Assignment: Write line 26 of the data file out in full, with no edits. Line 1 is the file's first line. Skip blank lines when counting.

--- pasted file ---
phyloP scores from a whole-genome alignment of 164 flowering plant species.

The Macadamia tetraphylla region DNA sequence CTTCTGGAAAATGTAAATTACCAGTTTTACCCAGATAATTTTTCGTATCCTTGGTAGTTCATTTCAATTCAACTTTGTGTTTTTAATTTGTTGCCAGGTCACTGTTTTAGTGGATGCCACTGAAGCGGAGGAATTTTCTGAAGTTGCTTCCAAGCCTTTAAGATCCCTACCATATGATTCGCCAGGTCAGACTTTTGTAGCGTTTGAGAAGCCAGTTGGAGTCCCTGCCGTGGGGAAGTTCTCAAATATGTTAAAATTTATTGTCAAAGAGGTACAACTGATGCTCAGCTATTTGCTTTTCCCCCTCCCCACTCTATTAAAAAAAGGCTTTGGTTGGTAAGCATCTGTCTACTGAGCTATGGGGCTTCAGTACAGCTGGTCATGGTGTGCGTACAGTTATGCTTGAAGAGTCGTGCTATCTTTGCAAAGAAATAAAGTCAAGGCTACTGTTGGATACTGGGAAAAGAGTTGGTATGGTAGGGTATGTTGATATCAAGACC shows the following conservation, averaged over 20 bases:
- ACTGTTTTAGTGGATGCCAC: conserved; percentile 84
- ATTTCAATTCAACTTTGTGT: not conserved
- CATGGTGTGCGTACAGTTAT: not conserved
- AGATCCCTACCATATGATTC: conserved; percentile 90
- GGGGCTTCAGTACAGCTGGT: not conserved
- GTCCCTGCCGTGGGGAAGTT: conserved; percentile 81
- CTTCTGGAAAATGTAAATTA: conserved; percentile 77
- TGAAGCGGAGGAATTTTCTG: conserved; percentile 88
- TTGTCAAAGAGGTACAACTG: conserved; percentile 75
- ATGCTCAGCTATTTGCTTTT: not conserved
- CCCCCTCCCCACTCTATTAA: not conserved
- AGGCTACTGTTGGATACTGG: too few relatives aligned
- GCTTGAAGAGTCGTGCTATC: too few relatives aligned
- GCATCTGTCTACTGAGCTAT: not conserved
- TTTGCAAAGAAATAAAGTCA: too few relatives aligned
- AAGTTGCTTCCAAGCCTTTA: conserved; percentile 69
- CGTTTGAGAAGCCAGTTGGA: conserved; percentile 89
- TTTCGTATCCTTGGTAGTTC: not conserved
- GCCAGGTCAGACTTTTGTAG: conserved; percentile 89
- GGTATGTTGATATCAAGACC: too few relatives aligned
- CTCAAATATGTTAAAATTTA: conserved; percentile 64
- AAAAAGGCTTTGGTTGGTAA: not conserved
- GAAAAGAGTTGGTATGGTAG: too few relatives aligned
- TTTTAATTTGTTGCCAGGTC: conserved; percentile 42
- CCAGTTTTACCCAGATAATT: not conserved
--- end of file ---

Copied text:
- TTTTAATTTGTTGCCAGGTC: conserved; percentile 42